Following the ascending and descending Gesangleiter in major, Riepel also provides brief examples for the Gesangleiter in minor §. 27–36, which reiterates many of the rules for the Gesangleiter in major. Figures 9 and 10 summarize rules §. 27–28 and 29 respectively, which provide guidelines for harmonizing ascending melodic minor scales. Similar to Example 5 (§. 3), the bass for §. 27 uses exclusively the Grundbaßnoten C, F, and G; similar to Examples 8 and 9 (§. 5 and 6) the bass for §. 28 and 29 move in parallel thirds and sixth respectively. In Figure 10 (§. 29), Riepel separates the last four notes from the first five in order to diminish the effect of the Fa contra Mi, that is scale degree ➍ in the soprano followed by scale degree ➆ in the bass.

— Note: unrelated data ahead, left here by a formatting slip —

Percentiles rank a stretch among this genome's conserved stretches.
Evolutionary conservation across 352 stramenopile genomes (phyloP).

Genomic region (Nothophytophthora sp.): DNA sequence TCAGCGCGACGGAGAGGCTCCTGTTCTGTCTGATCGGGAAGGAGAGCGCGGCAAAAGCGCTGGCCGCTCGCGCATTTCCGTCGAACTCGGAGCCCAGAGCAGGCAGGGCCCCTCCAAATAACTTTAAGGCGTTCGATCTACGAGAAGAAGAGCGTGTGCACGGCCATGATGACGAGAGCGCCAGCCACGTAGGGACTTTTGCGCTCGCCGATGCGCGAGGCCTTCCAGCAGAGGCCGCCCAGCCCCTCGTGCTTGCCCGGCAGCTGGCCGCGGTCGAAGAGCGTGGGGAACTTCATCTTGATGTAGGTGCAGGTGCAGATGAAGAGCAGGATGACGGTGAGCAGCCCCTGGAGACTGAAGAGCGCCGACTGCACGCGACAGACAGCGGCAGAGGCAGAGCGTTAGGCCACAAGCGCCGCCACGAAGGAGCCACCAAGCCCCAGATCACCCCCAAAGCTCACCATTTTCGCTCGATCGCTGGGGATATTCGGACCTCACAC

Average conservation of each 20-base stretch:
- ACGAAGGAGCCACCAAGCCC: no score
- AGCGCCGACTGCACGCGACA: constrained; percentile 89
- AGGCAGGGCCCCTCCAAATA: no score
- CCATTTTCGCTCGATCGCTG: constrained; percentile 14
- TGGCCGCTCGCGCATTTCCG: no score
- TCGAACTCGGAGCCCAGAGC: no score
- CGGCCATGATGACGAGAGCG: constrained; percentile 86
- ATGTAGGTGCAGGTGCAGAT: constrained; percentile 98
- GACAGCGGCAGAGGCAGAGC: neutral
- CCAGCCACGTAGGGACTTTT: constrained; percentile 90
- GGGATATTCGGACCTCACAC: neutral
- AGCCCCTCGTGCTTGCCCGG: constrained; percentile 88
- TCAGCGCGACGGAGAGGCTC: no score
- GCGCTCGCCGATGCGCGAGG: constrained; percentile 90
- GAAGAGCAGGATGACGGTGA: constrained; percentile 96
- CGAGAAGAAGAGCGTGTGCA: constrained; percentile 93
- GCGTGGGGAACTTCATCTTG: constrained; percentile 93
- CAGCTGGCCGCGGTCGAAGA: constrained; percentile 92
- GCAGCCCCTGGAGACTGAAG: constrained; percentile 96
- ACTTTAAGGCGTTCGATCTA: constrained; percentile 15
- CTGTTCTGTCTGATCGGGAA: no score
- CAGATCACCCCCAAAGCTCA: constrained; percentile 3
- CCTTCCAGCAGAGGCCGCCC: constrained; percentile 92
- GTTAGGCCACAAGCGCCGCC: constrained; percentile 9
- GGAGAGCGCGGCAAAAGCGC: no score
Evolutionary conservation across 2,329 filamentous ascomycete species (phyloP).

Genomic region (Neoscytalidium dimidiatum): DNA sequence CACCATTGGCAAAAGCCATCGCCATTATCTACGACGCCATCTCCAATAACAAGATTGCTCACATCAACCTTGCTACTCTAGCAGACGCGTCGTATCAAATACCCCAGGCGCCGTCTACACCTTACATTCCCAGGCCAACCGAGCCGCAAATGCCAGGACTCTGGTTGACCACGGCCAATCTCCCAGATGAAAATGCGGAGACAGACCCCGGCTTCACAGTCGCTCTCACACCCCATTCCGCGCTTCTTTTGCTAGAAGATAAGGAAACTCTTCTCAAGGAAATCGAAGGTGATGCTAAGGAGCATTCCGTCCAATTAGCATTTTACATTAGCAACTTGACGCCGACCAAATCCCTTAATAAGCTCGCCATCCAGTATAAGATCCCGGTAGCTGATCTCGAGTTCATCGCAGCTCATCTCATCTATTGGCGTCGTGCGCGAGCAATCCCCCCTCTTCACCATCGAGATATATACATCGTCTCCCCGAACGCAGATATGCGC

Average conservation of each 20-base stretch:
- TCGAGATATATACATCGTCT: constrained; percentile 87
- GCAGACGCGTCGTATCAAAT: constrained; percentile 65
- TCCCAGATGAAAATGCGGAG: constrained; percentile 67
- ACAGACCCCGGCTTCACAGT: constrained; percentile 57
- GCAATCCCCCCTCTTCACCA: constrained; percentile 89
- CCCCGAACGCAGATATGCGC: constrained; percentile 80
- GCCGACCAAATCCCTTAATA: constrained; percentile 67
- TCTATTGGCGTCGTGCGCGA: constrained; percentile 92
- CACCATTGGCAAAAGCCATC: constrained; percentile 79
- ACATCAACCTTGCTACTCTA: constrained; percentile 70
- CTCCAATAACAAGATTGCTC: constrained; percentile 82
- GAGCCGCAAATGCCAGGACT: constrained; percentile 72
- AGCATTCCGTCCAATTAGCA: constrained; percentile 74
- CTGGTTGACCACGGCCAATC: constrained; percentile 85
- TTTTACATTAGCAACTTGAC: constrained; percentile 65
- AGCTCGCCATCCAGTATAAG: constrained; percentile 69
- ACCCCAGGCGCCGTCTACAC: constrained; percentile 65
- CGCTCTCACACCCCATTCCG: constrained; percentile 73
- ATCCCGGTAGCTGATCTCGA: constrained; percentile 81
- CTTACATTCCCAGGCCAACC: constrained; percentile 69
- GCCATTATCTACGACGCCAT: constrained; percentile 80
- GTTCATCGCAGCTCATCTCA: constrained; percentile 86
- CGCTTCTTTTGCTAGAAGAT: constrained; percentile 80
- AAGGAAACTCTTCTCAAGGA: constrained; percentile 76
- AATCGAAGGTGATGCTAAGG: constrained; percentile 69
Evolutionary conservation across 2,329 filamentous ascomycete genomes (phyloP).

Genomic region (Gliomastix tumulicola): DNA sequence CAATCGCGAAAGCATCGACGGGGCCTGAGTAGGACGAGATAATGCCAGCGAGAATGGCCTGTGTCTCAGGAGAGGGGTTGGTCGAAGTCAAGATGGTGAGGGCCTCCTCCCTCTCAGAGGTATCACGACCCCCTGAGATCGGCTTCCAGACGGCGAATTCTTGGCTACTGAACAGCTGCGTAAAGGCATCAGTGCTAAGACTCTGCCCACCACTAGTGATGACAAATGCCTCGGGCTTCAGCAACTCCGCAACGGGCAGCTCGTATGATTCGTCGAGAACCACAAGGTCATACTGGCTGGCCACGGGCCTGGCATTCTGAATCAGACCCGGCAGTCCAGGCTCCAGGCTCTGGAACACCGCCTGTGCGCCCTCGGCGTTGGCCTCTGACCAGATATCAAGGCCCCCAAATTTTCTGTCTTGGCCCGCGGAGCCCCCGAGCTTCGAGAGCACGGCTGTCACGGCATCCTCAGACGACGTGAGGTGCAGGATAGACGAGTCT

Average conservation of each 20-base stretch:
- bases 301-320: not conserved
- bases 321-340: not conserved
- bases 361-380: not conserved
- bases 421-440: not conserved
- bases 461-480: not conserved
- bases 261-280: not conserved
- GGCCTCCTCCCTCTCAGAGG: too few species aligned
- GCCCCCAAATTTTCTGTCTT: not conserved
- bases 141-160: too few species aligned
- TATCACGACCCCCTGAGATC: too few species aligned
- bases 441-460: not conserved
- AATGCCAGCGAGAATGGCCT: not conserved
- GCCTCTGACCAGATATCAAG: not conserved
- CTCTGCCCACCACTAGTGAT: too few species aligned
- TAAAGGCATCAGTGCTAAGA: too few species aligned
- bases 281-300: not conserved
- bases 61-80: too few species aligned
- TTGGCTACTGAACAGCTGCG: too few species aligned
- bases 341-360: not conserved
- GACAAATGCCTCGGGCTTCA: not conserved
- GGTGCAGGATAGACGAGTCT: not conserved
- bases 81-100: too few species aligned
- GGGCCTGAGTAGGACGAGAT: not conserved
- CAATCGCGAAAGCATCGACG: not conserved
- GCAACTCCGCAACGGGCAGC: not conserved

Figure 9: Harmonizations of the Ascending Melodic Minor Scale, §. 27


Figure 10: Harmonizations of the Ascending Melodic Minor Scale, §. 29

Writing out an ascending harmonic minor scale as §. 30, Riepel comments on the augmented second ♭➏–➐, stating,“this scale is quite natural until the A♭ (that is, including Fa). If only the B as an improper Mi were not to follow. Placing a note in between, it is however quite possible to make the scale natural.”[10] Figure 11 (§. 31) demonstrates the mitigation of the augmented second with either ➎ or ➊ in between ♭➏ and ➐. While the first version (Bass 1) harmonizes the ascending scale using only C, F, and G, the second (Bass 2) uses first inversion chords as indicated.


Figure 11: Harmonizations of Ascending Harmonic Minor Scale, §. 31